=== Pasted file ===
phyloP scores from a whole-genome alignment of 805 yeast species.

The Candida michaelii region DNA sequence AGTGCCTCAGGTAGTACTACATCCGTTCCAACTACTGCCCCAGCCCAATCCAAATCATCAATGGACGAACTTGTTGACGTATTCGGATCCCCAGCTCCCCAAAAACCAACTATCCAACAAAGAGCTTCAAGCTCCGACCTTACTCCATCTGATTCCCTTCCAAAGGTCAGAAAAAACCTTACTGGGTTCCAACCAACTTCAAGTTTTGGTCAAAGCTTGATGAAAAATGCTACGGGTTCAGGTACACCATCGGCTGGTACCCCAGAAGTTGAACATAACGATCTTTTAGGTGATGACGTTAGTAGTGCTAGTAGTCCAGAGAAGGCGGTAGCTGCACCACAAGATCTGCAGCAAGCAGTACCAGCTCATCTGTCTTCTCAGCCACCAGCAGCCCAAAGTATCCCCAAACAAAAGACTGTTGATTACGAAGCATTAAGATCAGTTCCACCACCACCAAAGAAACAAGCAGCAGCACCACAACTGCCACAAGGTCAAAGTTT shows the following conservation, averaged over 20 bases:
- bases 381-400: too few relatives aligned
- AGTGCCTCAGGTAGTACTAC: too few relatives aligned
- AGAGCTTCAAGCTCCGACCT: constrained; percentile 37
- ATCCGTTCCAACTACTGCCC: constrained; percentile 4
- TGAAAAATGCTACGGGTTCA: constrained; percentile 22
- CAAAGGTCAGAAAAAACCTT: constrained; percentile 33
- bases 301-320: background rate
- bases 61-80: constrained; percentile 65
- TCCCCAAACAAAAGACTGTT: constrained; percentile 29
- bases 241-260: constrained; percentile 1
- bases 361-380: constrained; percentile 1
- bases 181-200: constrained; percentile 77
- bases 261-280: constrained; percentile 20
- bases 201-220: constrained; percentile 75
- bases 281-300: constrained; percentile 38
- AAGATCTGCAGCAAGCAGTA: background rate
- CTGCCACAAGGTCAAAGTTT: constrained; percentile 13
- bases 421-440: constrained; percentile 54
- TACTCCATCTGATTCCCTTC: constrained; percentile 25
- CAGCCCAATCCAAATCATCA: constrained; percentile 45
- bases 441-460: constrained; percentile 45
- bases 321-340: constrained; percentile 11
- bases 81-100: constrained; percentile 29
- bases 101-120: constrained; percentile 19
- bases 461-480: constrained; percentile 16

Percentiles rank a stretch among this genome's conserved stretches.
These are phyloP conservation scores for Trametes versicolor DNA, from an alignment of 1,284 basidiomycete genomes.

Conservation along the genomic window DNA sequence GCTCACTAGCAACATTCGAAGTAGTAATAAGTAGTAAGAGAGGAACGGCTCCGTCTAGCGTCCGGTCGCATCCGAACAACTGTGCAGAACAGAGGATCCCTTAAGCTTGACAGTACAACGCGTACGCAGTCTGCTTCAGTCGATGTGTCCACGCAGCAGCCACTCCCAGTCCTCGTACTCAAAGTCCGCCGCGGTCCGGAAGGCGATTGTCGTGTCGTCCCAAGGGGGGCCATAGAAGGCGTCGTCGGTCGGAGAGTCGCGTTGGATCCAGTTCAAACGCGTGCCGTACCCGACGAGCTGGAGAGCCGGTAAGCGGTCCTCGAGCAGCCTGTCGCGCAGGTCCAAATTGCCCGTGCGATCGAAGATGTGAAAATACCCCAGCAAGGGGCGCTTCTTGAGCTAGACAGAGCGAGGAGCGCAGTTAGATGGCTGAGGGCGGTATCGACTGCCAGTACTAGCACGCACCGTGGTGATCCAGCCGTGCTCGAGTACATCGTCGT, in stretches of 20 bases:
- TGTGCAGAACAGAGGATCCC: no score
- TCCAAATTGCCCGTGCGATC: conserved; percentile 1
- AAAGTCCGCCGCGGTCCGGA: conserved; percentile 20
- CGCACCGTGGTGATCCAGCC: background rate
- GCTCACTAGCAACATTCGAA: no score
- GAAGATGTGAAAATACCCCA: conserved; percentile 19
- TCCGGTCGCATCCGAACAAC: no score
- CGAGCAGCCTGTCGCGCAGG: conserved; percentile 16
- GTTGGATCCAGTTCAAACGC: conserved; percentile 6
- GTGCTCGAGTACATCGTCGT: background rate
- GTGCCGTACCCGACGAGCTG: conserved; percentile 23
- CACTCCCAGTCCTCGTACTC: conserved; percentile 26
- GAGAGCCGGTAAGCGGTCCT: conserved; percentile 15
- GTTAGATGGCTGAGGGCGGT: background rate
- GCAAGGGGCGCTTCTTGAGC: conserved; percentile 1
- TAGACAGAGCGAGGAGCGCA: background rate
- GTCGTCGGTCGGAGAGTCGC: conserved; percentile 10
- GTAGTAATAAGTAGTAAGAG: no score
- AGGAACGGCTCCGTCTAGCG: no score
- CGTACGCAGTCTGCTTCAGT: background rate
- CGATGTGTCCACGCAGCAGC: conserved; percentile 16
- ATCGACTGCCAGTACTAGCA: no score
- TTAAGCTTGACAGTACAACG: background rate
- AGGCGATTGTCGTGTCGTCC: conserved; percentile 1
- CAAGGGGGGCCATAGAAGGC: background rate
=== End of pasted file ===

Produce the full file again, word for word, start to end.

phyloP scores from a whole-genome alignment of 805 yeast species.

The Candida michaelii region DNA sequence AGTGCCTCAGGTAGTACTACATCCGTTCCAACTACTGCCCCAGCCCAATCCAAATCATCAATGGACGAACTTGTTGACGTATTCGGATCCCCAGCTCCCCAAAAACCAACTATCCAACAAAGAGCTTCAAGCTCCGACCTTACTCCATCTGATTCCCTTCCAAAGGTCAGAAAAAACCTTACTGGGTTCCAACCAACTTCAAGTTTTGGTCAAAGCTTGATGAAAAATGCTACGGGTTCAGGTACACCATCGGCTGGTACCCCAGAAGTTGAACATAACGATCTTTTAGGTGATGACGTTAGTAGTGCTAGTAGTCCAGAGAAGGCGGTAGCTGCACCACAAGATCTGCAGCAAGCAGTACCAGCTCATCTGTCTTCTCAGCCACCAGCAGCCCAAAGTATCCCCAAACAAAAGACTGTTGATTACGAAGCATTAAGATCAGTTCCACCACCACCAAAGAAACAAGCAGCAGCACCACAACTGCCACAAGGTCAAAGTTT shows the following conservation, averaged over 20 bases:
- bases 381-400: too few relatives aligned
- AGTGCCTCAGGTAGTACTAC: too few relatives aligned
- AGAGCTTCAAGCTCCGACCT: constrained; percentile 37
- ATCCGTTCCAACTACTGCCC: constrained; percentile 4
- TGAAAAATGCTACGGGTTCA: constrained; percentile 22
- CAAAGGTCAGAAAAAACCTT: constrained; percentile 33
- bases 301-320: background rate
- bases 61-80: constrained; percentile 65
- TCCCCAAACAAAAGACTGTT: constrained; percentile 29
- bases 241-260: constrained; percentile 1
- bases 361-380: constrained; percentile 1
- bases 181-200: constrained; percentile 77
- bases 261-280: constrained; percentile 20
- bases 201-220: constrained; percentile 75
- bases 281-300: constrained; percentile 38
- AAGATCTGCAGCAAGCAGTA: background rate
- CTGCCACAAGGTCAAAGTTT: constrained; percentile 13
- bases 421-440: constrained; percentile 54
- TACTCCATCTGATTCCCTTC: constrained; percentile 25
- CAGCCCAATCCAAATCATCA: constrained; percentile 45
- bases 441-460: constrained; percentile 45
- bases 321-340: constrained; percentile 11
- bases 81-100: constrained; percentile 29
- bases 101-120: constrained; percentile 19
- bases 461-480: constrained; percentile 16

Percentiles rank a stretch among this genome's conserved stretches.
These are phyloP conservation scores for Trametes versicolor DNA, from an alignment of 1,284 basidiomycete genomes.

Conservation along the genomic window DNA sequence GCTCACTAGCAACATTCGAAGTAGTAATAAGTAGTAAGAGAGGAACGGCTCCGTCTAGCGTCCGGTCGCATCCGAACAACTGTGCAGAACAGAGGATCCCTTAAGCTTGACAGTACAACGCGTACGCAGTCTGCTTCAGTCGATGTGTCCACGCAGCAGCCACTCCCAGTCCTCGTACTCAAAGTCCGCCGCGGTCCGGAAGGCGATTGTCGTGTCGTCCCAAGGGGGGCCATAGAAGGCGTCGTCGGTCGGAGAGTCGCGTTGGATCCAGTTCAAACGCGTGCCGTACCCGACGAGCTGGAGAGCCGGTAAGCGGTCCTCGAGCAGCCTGTCGCGCAGGTCCAAATTGCCCGTGCGATCGAAGATGTGAAAATACCCCAGCAAGGGGCGCTTCTTGAGCTAGACAGAGCGAGGAGCGCAGTTAGATGGCTGAGGGCGGTATCGACTGCCAGTACTAGCACGCACCGTGGTGATCCAGCCGTGCTCGAGTACATCGTCGT, in stretches of 20 bases:
- TGTGCAGAACAGAGGATCCC: no score
- TCCAAATTGCCCGTGCGATC: conserved; percentile 1
- AAAGTCCGCCGCGGTCCGGA: conserved; percentile 20
- CGCACCGTGGTGATCCAGCC: background rate
- GCTCACTAGCAACATTCGAA: no score
- GAAGATGTGAAAATACCCCA: conserved; percentile 19
- TCCGGTCGCATCCGAACAAC: no score
- CGAGCAGCCTGTCGCGCAGG: conserved; percentile 16
- GTTGGATCCAGTTCAAACGC: conserved; percentile 6
- GTGCTCGAGTACATCGTCGT: background rate
- GTGCCGTACCCGACGAGCTG: conserved; percentile 23
- CACTCCCAGTCCTCGTACTC: conserved; percentile 26
- GAGAGCCGGTAAGCGGTCCT: conserved; percentile 15
- GTTAGATGGCTGAGGGCGGT: background rate
- GCAAGGGGCGCTTCTTGAGC: conserved; percentile 1
- TAGACAGAGCGAGGAGCGCA: background rate
- GTCGTCGGTCGGAGAGTCGC: conserved; percentile 10
- GTAGTAATAAGTAGTAAGAG: no score
- AGGAACGGCTCCGTCTAGCG: no score
- CGTACGCAGTCTGCTTCAGT: background rate
- CGATGTGTCCACGCAGCAGC: conserved; percentile 16
- ATCGACTGCCAGTACTAGCA: no score
- TTAAGCTTGACAGTACAACG: background rate
- AGGCGATTGTCGTGTCGTCC: conserved; percentile 1
- CAAGGGGGGCCATAGAAGGC: background rate